GENDER VENDORS

Are You A Boy? Or Are You A Girl?

In frontier Texas, men believed in taking off everything but their boots during sex if they wanted a son. Ancient Greeks tied off one testicle (the left if they wanted boys, the right for girls) before intercourse. The French improved on this technique: 18th-century noblemen had their left testicles amputated. In colonial America, men hung their pants on the right bedpost if they wanted a son.

No matter what people have tried, mother nature has always kept her odds on gender selection at about 50-50. (Actually, more boy babies are conceived but there is a higher chance of miscarriage.) But the difficulty of beating the odds hasn’t deterred a growing interest in gender selection among parents-most of whom already have children, and most of whom (52 percent) are going for a girl, according to Dr. Richard P. Dickey, who operates the Fertility Institute of New Orleans.

As usual, commerce has been quick to tap into the trend. Coming next month to a Drug Emporium near you is Gender Choice, which sells for about $45. Produced by ProCare Industries Ltd. in Denver. Gender Choice offers guidance on how to create the optimal environment for conceiving the offspring of your choice.

Does it work? Unfortunately, no, say scientists and physicians.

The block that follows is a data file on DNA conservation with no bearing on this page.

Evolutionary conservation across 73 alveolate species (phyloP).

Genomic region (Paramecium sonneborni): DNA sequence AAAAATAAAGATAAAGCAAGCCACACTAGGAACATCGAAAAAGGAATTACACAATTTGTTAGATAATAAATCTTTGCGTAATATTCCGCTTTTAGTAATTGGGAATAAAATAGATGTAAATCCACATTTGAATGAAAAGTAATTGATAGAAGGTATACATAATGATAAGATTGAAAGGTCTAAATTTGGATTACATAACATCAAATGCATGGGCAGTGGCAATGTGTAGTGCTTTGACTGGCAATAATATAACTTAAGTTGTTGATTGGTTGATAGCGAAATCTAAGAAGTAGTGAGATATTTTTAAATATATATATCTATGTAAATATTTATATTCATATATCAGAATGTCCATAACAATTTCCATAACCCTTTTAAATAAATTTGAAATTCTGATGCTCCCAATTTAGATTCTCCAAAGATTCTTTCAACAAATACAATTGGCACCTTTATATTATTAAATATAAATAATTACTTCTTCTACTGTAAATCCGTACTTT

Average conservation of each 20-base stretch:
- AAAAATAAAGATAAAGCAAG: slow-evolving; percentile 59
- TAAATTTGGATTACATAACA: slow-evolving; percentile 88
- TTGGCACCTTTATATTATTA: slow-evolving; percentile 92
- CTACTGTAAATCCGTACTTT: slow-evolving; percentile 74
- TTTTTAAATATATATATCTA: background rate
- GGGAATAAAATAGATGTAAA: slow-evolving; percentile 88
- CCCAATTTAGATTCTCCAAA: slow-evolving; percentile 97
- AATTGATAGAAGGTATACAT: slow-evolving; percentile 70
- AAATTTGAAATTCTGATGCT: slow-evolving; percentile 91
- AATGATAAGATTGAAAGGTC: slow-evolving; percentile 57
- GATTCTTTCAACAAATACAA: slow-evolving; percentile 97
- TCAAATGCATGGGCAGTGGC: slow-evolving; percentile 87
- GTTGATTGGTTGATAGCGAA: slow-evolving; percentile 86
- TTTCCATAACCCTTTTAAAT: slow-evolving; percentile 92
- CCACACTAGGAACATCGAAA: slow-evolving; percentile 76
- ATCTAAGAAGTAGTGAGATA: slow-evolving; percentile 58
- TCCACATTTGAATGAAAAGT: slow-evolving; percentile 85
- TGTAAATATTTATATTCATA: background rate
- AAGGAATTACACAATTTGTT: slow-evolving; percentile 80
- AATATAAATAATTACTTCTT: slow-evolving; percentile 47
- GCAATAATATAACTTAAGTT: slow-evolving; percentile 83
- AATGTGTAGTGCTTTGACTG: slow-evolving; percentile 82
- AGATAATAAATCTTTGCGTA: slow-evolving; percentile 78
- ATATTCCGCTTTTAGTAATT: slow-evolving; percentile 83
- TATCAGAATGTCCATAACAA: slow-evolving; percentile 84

According to Dr. William Byrd, assistant professor of obstetrics and gynecology and director of the Andrology and In Vitro Fertilization labs at the University of Texas Health Science Center, the gender vendors are on thin ice scientifically. Recent medical publications have shown no statistical differences in gender selection result from using these methods. “It’s a snake oil approach to sex selection,” says Dr. Ronald Ericsson, a Montana-based reproductive physiologist who holds the only patented sex selection technique, offered in at least fifty clinics worldwide, So far, Ericsson’s method, which involves artificial insemination, is one of the few such processes to gain credibility in the medical community.

The Japanese have come up with another sperm separation technique that may improve on Ericsson’s. Sperm are layered through cylinders until the heavier female (XX) chromosomes fall to the bottom. According to Dr. Jerry Hall, a Raleigh, North Carolina, reproductive biologist who has been using this technique for more than a year. 75 percent of the sperm are recovered compared with 10 percent using Ericsson’s technique. Hall admits he’d like to give this procedure the test of time, but his pregnancy rate has been high- 52 percent. Five Dallas area physicians are planning to offer the technique around the beginning of 1987.

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